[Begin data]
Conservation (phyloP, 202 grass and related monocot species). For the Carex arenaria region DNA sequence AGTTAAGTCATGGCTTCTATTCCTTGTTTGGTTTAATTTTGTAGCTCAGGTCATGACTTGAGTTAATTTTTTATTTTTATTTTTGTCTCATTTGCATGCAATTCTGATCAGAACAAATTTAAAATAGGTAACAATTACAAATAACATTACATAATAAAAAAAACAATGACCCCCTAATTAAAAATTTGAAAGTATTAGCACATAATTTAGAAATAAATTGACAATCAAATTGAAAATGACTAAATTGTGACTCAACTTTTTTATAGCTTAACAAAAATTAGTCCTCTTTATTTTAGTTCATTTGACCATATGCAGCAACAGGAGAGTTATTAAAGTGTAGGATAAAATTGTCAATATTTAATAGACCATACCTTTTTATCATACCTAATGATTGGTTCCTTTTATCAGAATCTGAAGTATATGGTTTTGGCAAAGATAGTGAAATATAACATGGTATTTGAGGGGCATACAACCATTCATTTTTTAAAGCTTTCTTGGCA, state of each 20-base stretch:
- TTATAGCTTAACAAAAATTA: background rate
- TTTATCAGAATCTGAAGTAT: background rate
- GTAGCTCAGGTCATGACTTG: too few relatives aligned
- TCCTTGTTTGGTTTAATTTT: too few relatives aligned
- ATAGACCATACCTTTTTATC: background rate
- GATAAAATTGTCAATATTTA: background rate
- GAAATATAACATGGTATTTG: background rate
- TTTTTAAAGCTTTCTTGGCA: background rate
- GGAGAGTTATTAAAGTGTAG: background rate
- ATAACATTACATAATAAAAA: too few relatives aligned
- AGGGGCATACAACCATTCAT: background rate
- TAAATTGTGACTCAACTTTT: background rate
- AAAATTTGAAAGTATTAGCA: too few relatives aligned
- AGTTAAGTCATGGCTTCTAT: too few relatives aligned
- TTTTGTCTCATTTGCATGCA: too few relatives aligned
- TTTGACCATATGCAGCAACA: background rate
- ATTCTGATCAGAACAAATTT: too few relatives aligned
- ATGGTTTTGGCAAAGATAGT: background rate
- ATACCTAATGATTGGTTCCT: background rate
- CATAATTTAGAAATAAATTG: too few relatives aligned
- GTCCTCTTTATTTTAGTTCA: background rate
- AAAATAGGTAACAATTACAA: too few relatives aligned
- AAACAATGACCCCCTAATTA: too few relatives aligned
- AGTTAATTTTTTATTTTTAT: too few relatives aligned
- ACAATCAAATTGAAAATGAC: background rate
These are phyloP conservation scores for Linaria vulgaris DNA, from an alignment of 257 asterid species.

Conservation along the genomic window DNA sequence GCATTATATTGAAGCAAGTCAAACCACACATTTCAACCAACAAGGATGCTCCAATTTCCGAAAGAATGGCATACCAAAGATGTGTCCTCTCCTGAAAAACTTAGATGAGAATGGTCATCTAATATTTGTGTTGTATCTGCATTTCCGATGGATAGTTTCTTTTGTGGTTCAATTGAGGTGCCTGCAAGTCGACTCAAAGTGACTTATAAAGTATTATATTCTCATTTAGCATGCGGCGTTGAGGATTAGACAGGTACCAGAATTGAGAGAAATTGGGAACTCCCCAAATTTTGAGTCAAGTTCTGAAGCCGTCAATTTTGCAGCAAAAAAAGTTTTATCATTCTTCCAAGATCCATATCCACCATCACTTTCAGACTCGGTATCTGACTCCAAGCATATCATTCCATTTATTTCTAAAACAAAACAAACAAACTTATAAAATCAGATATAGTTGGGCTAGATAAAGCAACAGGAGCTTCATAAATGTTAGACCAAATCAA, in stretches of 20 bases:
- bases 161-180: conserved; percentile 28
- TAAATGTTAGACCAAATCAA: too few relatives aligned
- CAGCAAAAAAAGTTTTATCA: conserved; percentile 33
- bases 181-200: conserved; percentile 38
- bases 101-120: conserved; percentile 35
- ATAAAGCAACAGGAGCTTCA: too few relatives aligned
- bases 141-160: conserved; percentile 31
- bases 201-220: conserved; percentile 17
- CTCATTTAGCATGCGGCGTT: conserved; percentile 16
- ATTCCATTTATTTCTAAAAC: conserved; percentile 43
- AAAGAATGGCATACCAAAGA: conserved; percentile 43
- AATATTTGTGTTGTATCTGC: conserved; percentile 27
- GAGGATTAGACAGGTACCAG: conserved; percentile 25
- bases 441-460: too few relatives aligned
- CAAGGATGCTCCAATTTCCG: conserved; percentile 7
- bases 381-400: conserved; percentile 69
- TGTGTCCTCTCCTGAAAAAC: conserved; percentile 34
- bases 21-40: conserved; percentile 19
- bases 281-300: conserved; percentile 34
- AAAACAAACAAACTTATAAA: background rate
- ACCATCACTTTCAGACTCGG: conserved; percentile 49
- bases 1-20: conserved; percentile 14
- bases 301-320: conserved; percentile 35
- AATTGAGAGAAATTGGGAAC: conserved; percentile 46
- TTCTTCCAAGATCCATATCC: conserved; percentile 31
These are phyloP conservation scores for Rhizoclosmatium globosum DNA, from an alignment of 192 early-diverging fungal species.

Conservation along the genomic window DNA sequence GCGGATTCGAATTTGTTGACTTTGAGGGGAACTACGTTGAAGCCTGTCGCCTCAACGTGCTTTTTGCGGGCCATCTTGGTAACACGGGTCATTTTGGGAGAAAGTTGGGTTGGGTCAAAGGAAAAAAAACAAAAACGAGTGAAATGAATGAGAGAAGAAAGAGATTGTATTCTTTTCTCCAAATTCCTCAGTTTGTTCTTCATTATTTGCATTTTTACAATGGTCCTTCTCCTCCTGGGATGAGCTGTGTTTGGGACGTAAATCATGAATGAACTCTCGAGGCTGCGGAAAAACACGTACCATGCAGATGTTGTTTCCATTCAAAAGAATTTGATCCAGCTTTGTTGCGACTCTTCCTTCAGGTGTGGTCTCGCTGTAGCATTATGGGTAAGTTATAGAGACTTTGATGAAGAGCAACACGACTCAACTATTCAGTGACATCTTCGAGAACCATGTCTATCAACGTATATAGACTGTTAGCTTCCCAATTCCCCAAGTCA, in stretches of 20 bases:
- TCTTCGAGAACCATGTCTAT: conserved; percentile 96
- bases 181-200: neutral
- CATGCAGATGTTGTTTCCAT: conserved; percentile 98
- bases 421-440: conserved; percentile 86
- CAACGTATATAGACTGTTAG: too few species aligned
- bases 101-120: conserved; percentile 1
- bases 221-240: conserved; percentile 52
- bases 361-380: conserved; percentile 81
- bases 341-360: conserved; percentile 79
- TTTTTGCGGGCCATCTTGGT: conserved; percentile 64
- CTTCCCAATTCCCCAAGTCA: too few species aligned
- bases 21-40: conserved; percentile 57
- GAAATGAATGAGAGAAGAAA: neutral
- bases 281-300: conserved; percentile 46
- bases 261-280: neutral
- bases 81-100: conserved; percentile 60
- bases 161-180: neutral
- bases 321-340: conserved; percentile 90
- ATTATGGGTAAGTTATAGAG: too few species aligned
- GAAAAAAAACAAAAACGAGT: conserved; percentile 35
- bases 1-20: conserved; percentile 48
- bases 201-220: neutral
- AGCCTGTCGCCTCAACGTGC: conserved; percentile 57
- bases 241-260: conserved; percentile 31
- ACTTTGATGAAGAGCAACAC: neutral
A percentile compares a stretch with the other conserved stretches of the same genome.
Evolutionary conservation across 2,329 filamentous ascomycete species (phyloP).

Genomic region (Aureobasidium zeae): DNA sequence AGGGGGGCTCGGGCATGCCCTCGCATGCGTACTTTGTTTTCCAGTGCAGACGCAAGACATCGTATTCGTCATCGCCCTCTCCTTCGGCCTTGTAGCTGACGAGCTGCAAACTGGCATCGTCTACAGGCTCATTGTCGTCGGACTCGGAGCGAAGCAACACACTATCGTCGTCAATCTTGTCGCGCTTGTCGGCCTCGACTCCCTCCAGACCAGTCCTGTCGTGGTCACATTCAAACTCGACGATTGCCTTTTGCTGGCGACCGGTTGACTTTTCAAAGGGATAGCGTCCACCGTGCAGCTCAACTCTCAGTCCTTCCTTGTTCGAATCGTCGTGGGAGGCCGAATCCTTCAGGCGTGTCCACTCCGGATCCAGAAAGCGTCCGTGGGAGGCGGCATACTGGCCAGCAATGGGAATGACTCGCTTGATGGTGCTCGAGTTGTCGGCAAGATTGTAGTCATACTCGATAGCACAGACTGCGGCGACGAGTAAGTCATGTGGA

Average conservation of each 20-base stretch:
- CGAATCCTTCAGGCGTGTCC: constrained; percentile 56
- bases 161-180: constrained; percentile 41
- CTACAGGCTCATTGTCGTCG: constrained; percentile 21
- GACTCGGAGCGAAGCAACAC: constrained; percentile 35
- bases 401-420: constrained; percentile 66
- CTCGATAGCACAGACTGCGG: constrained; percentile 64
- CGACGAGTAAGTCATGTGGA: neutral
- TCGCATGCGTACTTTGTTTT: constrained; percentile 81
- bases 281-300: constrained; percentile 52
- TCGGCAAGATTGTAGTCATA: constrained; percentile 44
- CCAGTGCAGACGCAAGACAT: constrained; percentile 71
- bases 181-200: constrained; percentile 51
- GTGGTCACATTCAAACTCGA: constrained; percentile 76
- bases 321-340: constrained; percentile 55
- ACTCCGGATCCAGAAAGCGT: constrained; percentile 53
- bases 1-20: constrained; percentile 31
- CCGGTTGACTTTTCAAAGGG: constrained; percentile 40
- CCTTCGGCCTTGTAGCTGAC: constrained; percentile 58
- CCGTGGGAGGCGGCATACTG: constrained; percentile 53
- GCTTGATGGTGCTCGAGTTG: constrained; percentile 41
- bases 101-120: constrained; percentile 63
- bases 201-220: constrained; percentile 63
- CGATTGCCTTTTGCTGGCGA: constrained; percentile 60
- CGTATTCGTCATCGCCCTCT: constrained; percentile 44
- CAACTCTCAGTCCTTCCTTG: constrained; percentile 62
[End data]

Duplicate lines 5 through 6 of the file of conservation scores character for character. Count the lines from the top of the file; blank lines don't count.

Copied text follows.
- TCCTTGTTTGGTTTAATTTT: too few relatives aligned
- ATAGACCATACCTTTTTATC: background rate